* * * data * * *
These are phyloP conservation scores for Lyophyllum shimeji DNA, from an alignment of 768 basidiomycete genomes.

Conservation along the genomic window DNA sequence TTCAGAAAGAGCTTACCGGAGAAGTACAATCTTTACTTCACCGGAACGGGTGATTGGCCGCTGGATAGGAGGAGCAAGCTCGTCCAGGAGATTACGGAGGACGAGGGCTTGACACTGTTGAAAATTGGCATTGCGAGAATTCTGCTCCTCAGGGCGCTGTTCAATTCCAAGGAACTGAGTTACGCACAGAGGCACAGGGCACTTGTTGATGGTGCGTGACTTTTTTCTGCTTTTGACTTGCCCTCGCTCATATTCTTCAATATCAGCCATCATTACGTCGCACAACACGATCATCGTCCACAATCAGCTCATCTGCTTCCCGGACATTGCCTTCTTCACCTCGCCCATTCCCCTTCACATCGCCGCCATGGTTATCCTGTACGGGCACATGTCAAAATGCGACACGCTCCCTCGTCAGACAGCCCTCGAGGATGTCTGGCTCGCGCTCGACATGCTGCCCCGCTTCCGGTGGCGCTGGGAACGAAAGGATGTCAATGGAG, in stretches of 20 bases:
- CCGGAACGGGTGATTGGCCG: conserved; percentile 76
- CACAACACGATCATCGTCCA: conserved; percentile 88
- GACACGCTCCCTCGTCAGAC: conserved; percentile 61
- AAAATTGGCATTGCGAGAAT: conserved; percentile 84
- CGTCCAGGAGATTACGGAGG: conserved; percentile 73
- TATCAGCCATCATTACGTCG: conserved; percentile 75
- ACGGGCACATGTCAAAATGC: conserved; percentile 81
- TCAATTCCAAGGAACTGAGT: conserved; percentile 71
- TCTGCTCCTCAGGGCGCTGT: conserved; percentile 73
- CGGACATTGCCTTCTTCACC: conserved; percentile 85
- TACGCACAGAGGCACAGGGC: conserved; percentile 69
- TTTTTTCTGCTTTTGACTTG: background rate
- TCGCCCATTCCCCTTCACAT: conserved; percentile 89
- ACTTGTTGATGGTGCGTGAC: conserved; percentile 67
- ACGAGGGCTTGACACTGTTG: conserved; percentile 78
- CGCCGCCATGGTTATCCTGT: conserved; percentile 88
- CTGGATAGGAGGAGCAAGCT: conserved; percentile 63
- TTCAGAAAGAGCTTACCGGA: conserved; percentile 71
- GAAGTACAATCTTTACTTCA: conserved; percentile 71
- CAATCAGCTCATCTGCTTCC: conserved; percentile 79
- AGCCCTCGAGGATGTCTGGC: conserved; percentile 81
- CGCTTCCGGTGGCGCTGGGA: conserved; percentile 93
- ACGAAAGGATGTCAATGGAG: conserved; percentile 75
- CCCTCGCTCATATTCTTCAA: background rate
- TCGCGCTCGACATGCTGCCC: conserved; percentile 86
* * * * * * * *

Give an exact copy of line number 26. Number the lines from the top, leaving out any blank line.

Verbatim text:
- CCCTCGCTCATATTCTTCAA: background rate